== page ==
When I got traded in December of ’96 to the Angels, I was working out at the Yankees complex in Tampa when it all went down.
I remember walking into Mr. Steinbrenner’s office and thanking him for everything, but the one thing that really sticks out in my mind is that he wasn’t angry, he wasn’t like, "Get out of here; you’ve been traded now."
The first thing he said to me was, "You’re always welcome here for what you’ve done for this organization. I don’t let too many guys that play for other teams come in and use this complex to work out, but you’re welcome here any time."
After I hit the home run in ’96 and we turned that whole thing around, just him making that comment was big. Because there was first that fear of not being part of the Yankees after what had just happened, and then him giving me that comfort thing of "you will always be a Yankee, no matter what."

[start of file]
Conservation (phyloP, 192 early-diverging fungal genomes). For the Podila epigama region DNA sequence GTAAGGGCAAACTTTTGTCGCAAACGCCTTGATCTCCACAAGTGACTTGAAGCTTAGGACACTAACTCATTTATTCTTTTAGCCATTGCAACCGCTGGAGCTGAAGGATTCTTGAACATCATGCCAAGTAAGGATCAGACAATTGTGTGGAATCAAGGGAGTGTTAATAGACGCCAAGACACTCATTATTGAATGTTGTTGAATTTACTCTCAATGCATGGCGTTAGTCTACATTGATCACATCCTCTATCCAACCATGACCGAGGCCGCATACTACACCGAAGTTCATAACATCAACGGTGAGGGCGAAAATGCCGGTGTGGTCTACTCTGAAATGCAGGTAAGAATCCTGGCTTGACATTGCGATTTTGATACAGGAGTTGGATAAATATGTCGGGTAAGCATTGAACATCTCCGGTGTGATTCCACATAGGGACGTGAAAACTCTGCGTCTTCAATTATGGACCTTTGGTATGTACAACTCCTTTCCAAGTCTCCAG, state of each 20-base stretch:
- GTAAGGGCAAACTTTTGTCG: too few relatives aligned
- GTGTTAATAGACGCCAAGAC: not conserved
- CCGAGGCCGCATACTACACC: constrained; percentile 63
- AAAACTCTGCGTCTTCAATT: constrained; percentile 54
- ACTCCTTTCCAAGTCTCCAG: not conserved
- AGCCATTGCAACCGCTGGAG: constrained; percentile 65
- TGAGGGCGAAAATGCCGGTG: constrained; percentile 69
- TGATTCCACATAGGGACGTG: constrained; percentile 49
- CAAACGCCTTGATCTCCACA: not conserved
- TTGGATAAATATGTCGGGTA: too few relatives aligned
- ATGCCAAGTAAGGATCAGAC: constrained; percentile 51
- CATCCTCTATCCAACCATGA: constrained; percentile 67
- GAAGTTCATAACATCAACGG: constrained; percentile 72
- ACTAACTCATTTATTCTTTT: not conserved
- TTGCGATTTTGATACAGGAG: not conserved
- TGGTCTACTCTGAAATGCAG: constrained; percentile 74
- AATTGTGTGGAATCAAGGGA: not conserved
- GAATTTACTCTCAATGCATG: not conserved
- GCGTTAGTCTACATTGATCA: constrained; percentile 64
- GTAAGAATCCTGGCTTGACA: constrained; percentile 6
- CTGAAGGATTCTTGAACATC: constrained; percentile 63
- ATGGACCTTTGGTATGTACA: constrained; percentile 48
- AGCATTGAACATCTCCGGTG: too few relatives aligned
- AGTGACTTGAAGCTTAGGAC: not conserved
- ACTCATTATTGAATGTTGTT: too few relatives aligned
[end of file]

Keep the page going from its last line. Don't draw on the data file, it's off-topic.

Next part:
Once I got traded, I thought, "I’m not going to be welcome anymore."
The way he made me feel, calling me in the office and saying, "You can work out here, and our home is your home, and you will always be a part of the Yankees organization for what you’ve done for us."
And really, that’s the man he was. I compare him a lot to my father, a hard-driving man who expected you to give your best every day.
Leyritz, a Yankee from 1990-96 and 1999-2000, hit a three-run, eighth-inning home run in Game 4 of the ’96 World Series that generally is credited with being the turning point in a comeback series victory against the Braves that ignited a stretch of four Yankees titles in five seasons.
— As told to Bob Hille